Gum Diseases: Symptoms, Causes & Treatment

When it comes to oral health, most of us tend to focus on the aesthetics of our smile - the pearly whites that dazzle when we grin.

But lurking beneath that perfect smile lies a hidden threat: gum disease.

Often underestimated, gum disease can quietly wreak havoc on our oral health, and if left untreated, it can lead to serious complications.

In this article, we will look into the world of gum disease, exploring its symptoms, causes, and treatment options.

Understanding Gum Disease

Gum disease, also known as periodontal disease, is an inflammatory condition that affects the tissues surrounding and supporting your teeth.

Our mouth is a host to millions of bacteria and microbes. While most of them are harmless, some have the potential to cause diseases.

These microbes reside in plaque. Plaque is a sticky whitish-yellow film that forms on the surface of your teeth.

In time, plaque has the potential to harden and become calculus or tartar. Plaque and tartar are a haven for these bacteria which lead to inflammatory changes in the gums, eventually leading to gum diseases.

Gum disease normally occurs in two stages: gingivitis and periodontitis.

Gingivitis

Gingivitis is the early, milder and non-destructive form of gum disease and often goes unnoticed.

Symptoms:

  • Redness: Healthy gums are usually pink. Gingivitis can cause the gums to become redder and more swollen than usual.
  • Swelling: Inflamed gums may appear swollen and puffy, especially along the gumline.
  • Bleeding: One of the hallmark signs of gingivitis is bleeding gums, especially during toothbrushing or flossing. This bleeding is often painless and may start as minor pink streaks in your saliva.
  • Tenderness: Gums affected by gingivitis can feel tender to the touch. They may be more sensitive when brushing or eating.
  • Bad Breath (Halitosis): Gingivitis can lead to persistent bad breath due to the presence of bacteria in the mouth.
  • Change in Gum Texture: Healthy gums have a firm and smooth texture. Gingivitis can cause the gums to become soft and slightly more textured.
  • Increased Sensitivity: Some individuals with gingivitis may experience heightened sensitivity to hot, cold, or sweet foods and beverages.

Treatment:

Fortunately, gingivitis can be reversed with improved oral hygiene.

Brushing twice a day with a soft-bristled toothbrush and fluoridated toothpaste and regular flossing is key to preventing gingivitis.

Professional dental cleaning helps you get rid of the accumulated tartar and gives your gums a chance to heal.

Periodontitis

If gingivitis is left untreated, the bacteria will continue to invade the surrounding tissue and lead to a more severe and destructive form of gum disease – Periodontitis.

Periodontitis causes irreversible damage to the gums and surrounding tissues of the tooth.

Symptoms: As gum disease progresses to periodontitis, symptoms become more severe.

  • The gums appear fiery red.
  • Friable and tender gums.
  • Spontaneous bleeding from the gums.
  • Gum recession takes place due to bone destruction.
  • Formation of gum pockets.
  • Persistent halitosis.
  • Sensitivity to hot, cold, sweet, or salty foods and liquids as roots of the teeth become exposed.
  • Loose teeth.
  • In case of severe infection, there may be pus discharge from the gums.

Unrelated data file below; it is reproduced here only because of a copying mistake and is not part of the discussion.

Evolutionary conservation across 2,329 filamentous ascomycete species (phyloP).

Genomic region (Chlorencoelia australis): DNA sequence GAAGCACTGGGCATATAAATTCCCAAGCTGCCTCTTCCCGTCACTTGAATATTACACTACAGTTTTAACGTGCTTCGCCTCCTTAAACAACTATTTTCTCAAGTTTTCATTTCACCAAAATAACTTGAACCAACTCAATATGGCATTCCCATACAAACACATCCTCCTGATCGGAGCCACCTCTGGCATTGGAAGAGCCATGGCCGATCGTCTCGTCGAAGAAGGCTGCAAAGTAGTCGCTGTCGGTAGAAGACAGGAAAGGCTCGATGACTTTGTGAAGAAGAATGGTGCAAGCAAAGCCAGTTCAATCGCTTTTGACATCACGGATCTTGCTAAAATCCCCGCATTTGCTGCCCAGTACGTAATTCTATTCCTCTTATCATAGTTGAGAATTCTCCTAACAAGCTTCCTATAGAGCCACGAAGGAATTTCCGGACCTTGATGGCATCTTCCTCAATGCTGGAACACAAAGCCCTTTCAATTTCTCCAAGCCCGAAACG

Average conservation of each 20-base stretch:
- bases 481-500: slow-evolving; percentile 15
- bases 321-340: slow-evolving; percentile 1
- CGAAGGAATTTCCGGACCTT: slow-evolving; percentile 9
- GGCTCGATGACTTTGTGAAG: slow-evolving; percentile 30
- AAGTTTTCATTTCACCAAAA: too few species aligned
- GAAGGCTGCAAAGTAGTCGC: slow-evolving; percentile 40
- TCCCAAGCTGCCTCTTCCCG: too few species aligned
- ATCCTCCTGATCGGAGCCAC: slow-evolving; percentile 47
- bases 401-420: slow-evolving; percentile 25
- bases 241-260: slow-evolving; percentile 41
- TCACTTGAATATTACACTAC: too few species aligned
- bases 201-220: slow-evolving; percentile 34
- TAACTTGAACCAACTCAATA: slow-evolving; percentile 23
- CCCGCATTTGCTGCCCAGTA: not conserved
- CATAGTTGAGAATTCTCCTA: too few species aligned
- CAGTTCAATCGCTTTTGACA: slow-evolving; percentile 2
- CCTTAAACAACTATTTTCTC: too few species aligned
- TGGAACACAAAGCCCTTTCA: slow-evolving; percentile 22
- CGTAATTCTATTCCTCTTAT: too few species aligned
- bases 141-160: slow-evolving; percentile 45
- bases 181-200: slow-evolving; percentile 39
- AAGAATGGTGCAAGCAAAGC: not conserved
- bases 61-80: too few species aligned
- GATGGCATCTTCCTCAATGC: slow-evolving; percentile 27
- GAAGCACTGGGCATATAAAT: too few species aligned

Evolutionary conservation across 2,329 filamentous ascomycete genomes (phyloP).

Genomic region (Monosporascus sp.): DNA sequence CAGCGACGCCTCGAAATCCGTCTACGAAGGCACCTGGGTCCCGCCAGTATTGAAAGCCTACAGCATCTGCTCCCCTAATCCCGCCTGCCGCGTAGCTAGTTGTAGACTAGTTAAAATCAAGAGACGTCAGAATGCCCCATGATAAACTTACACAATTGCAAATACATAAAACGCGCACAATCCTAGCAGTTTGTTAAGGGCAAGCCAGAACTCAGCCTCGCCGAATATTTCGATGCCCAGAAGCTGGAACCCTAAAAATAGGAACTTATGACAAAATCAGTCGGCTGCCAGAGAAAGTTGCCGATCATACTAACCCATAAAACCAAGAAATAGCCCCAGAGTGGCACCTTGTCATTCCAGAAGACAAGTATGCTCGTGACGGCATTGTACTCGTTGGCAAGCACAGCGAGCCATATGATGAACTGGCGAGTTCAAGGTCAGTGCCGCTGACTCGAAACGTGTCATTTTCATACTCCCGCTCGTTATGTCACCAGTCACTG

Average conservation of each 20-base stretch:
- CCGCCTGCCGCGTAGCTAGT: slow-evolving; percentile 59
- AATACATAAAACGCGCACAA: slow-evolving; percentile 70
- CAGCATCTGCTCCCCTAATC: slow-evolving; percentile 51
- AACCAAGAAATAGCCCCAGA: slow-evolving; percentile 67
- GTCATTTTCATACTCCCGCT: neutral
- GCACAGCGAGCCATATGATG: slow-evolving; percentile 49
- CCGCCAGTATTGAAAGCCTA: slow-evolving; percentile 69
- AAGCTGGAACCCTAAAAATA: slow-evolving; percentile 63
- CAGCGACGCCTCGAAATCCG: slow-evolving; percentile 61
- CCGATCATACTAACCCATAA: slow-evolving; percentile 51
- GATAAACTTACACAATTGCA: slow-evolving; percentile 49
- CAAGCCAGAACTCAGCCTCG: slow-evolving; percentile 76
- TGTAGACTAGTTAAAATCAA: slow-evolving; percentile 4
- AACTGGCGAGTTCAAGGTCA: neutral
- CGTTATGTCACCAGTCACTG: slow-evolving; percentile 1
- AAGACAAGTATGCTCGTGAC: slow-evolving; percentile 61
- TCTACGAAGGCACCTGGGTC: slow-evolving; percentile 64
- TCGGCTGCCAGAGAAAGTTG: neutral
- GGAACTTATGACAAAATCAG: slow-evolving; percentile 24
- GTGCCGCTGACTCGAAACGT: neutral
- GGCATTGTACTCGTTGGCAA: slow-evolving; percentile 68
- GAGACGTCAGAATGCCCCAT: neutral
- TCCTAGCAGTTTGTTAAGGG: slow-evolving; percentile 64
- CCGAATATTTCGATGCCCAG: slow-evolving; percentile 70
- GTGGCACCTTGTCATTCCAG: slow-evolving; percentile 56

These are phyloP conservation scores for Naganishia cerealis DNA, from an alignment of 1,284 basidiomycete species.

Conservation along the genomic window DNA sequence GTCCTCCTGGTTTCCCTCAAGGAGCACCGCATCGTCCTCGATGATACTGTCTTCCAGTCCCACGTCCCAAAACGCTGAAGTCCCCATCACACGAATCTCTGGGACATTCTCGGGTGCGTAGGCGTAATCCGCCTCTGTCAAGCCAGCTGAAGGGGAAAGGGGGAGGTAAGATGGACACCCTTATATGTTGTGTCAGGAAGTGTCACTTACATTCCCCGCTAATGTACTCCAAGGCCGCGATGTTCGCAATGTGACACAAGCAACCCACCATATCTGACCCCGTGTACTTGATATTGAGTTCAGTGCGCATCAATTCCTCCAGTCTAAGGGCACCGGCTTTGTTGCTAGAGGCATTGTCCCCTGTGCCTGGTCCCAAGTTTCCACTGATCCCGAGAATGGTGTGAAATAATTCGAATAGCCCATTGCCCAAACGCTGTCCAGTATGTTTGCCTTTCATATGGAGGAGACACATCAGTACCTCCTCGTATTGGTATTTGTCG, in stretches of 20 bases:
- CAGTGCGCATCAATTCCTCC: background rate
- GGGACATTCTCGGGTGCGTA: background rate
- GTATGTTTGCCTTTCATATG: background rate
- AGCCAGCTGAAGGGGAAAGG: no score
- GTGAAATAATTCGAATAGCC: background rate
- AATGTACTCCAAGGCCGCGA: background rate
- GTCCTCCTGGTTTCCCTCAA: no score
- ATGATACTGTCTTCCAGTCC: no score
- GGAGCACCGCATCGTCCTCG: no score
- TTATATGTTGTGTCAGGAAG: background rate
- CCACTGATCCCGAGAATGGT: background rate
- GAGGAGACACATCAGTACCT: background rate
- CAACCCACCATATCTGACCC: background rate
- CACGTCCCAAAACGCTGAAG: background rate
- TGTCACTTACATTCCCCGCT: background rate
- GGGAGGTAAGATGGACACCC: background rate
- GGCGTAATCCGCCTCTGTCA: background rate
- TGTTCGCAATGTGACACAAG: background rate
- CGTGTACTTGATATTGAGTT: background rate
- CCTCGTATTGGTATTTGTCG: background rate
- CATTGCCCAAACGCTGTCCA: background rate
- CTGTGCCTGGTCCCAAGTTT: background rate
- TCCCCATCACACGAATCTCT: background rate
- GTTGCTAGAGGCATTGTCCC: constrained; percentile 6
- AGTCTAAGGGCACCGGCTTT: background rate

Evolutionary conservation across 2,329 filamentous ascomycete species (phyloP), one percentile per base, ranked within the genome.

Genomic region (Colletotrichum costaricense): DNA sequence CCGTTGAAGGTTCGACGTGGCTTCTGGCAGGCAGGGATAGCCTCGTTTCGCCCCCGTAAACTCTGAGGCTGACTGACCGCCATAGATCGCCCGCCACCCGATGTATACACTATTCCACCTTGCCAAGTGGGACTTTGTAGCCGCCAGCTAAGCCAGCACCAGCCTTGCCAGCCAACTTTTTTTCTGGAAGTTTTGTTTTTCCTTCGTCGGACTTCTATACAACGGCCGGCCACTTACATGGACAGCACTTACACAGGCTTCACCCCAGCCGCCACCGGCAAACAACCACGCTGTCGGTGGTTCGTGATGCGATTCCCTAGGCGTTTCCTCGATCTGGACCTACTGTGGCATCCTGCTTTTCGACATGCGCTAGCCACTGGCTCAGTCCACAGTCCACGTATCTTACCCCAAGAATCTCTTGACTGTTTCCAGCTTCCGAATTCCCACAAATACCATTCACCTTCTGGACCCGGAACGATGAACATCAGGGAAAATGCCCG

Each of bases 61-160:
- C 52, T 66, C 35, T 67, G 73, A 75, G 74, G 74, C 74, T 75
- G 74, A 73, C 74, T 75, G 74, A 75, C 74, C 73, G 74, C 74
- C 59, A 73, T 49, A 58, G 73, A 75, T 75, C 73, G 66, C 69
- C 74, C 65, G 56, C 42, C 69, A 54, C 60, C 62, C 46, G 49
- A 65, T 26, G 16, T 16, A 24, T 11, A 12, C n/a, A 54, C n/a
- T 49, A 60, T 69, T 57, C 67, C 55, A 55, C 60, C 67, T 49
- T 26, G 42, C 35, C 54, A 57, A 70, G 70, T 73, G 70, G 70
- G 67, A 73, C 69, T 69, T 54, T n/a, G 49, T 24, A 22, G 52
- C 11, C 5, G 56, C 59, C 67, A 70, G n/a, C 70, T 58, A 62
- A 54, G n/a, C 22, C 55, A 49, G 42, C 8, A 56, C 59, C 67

Treatment:

Treatment for periodontitis involves more intensive dental cleanings, scaling and root planing, antibiotic therapy, and in severe cases, surgical procedures may also be needed.

Treatment Options for Gum Disease

Gum diseases can also be a result of certain underlying medical conditions such as diabetes and cancer.

Genetics, poor nutrition, hormonal changes (puberty, pregnancy and menopause), smoking and certain medications such as anticonvulsants, anti-hypertensive drugs, etc., may also lead to gum disease.

Therefore, it is vital to consult your dentist as soon as you notice any signs of gum disease.

If the underlying disease seems to be the major contributing factor, your dental surgeon will promptly refer you to a medical specialist while taking measures to treat your oral health problems.

  • Improved Oral Hygiene: The first line of defence is to establish and maintain good oral hygiene practices. Regular brushing and flossing help remove plaque and prevent its buildup.
  • Professional Dental Cleanings: Regular visits to the dentist or dental hygienist are essential for thorough cleanings that remove plaque and tartar.
  • Scaling and Root Planing: This deep cleaning procedure removes plaque and tartar from below the gumline and smooths the root surfaces, promoting gum tissue healing.
  • Antibiotic Therapy: In some cases, antibiotics may be prescribed to control infection and inflammation.
  • Surgical Procedures: Advanced cases of periodontitis may require surgical interventions, such as flap surgery or bone and tissue grafts, to repair damaged tissues and reduce pocket depth.
  • Teeth Extraction: In some cases, the teeth become severely mobile, and the only option remaining is to extract the teeth and treat the infection. Once the gums heal, you can opt for teeth replacement options such as dentures or dental implants.

Caring For Your Mouth

Gum disease is a silent dental assassin that can quietly deteriorate oral health.

Recognizing the symptoms, understanding the causes, and seeking timely treatment are crucial steps in preventing the progression of this condition.

By adopting good oral hygiene habits and partnering with your dentist, you can protect your gums, preserve your smile, and ensure a lifetime of dental well-being. Remember, a healthy smile starts with healthy gums.

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